A Gun and a Bad Attitude

Another post I tripped over recently was Ian Coates’ “High-Tech & the Modern Thriller“.

He raises some good points about the difficulty of thriller writers these days who must stay abreast of all technology that can be used for intelligence work (not a small amount), and how it works, while incorporating it into their work, because it’s no longer the 1930s when an author (such as Christie) could simply stick everyone on an isolated island and let events play out.

I dunno about that.

I think about James Bond in his heyday, when the gadgets were four-fifths of the finale.  He even got into space in one movie (at which point, I stopped watching them).

On the other hand, the best James Bond move of recent date is Casino Royale, where Bond gets by pretty much with a gun and a bad attitude.  It took another 1.5 movies for Q to pop up.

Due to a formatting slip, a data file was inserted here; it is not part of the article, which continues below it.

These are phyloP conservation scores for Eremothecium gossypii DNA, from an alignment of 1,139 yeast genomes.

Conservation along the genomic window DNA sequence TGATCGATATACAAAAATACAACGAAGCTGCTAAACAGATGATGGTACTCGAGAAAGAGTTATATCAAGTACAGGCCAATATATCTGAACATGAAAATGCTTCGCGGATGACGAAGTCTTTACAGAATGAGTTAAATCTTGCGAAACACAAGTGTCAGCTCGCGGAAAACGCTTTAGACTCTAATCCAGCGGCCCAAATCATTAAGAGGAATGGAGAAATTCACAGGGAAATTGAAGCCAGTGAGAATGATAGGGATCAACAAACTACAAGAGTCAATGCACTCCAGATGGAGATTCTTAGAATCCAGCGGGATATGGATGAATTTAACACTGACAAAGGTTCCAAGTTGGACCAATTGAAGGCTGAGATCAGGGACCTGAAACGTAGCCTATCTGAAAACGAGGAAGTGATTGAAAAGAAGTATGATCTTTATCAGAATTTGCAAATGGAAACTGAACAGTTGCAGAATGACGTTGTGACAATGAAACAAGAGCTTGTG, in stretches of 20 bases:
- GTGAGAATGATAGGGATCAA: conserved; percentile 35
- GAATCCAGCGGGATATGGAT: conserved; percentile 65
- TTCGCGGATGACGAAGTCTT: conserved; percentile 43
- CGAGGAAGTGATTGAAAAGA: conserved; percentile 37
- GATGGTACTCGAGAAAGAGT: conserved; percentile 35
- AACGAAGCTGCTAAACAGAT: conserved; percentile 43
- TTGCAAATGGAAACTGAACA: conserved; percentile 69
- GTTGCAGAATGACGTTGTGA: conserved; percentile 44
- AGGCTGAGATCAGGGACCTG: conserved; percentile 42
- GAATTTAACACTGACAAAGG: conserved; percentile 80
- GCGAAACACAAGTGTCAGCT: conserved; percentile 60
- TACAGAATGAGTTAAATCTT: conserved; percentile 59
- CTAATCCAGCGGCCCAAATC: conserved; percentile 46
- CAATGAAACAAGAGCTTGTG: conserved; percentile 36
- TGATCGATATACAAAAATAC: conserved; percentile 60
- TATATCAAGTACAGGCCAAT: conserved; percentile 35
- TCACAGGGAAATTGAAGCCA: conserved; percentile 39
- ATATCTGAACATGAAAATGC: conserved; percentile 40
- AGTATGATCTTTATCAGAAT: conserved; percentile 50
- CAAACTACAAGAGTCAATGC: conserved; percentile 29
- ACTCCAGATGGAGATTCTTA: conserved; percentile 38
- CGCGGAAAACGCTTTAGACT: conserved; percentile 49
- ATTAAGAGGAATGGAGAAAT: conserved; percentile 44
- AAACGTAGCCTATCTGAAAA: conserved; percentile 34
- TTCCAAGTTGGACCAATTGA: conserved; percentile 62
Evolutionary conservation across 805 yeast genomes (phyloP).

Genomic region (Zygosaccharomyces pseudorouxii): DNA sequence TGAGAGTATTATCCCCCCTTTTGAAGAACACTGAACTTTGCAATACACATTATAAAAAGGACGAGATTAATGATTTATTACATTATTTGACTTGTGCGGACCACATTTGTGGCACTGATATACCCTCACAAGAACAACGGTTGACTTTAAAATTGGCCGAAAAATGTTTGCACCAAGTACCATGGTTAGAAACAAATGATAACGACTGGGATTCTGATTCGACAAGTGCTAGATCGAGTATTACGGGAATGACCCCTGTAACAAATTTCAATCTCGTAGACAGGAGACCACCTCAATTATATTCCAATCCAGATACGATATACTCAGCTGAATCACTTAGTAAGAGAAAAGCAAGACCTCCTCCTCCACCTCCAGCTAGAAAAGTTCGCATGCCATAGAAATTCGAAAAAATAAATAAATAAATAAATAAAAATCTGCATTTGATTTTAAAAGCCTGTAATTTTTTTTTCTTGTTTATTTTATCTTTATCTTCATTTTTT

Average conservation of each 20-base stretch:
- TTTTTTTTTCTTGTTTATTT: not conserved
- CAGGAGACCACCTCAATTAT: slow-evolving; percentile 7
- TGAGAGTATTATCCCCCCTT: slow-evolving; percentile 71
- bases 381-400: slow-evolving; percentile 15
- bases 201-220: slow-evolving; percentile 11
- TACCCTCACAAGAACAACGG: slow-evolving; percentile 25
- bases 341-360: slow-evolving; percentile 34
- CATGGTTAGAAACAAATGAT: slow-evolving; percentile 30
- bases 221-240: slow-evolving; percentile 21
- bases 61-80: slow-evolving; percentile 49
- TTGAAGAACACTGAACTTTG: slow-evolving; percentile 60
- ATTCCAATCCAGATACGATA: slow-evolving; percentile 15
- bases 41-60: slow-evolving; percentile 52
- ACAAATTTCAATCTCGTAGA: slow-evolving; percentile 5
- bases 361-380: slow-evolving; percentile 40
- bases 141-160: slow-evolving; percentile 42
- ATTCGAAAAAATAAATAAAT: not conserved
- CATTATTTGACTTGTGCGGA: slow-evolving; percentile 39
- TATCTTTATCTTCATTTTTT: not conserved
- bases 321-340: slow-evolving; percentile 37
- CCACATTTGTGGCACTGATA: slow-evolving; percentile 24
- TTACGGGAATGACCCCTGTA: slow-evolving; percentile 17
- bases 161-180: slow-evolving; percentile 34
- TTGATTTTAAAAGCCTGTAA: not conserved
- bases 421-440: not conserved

Tech for the sake of it is boring, no matter how cool it is (and some of it is, I admit, pretty fucking cool).  They can overwhelm the story and blinker the reader into missing the fact that there is no character arc going on.

Tech with character, though, hell yeah.   I point to James Cameron for a really good example of getting the balance right.  The Abyss is a case in point.  Aliens, too.

Anothing thing about tech in thrillers.  Ever noticed how every gadget, program, app and device works flawlessly?  Outdated software never jams things up, caches never fill, apps don’t mysteriously slow down.  Files are never lost.

The super-advanced, beyond cutting-edge apps should  break down, because most of them are beta-stage only, or else so freaking new, no one has put them into situations the creators never anticipated and reported back to the designers on the meltdown of said device.

On top of that–not every government has an unlimited budget to let their intelligence operatives loose in toyland.

Even if they did, if espionage is out of favour with the powers-that-be, the money for cutting edge tech still isn’t going to appear.